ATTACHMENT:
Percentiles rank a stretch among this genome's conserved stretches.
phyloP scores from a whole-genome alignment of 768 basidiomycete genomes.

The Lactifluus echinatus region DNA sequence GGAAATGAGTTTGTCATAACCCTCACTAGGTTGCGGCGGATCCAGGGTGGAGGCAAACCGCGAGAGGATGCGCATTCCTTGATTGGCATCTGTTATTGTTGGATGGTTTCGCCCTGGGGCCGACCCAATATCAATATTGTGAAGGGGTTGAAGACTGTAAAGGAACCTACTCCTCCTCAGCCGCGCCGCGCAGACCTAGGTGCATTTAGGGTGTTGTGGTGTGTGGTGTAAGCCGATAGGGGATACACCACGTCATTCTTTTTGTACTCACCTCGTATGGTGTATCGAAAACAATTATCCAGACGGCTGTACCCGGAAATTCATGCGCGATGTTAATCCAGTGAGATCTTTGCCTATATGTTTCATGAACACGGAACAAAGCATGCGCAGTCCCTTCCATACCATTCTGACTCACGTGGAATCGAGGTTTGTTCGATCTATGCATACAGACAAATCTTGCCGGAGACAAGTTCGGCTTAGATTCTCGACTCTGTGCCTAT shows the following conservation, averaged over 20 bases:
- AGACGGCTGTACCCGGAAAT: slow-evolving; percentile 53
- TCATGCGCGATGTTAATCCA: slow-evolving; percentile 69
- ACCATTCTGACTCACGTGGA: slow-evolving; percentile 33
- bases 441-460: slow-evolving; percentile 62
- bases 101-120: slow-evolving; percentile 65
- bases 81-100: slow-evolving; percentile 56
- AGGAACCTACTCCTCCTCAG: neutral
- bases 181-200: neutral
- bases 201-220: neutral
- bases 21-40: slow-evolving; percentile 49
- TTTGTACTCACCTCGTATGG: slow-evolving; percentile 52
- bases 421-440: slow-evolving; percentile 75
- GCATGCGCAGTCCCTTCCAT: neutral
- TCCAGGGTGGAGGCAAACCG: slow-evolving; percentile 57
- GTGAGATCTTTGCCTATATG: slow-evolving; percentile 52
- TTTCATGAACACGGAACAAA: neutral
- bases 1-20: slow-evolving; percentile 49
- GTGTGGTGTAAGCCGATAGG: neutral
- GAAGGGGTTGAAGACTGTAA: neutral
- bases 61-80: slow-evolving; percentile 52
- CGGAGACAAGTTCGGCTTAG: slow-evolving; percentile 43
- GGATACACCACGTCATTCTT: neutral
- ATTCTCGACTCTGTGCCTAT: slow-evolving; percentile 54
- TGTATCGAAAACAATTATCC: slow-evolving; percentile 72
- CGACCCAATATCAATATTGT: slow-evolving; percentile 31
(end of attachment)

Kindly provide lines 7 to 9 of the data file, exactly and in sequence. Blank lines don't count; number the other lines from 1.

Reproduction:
- bases 441-460: slow-evolving; percentile 62
- bases 101-120: slow-evolving; percentile 65
- bases 81-100: slow-evolving; percentile 56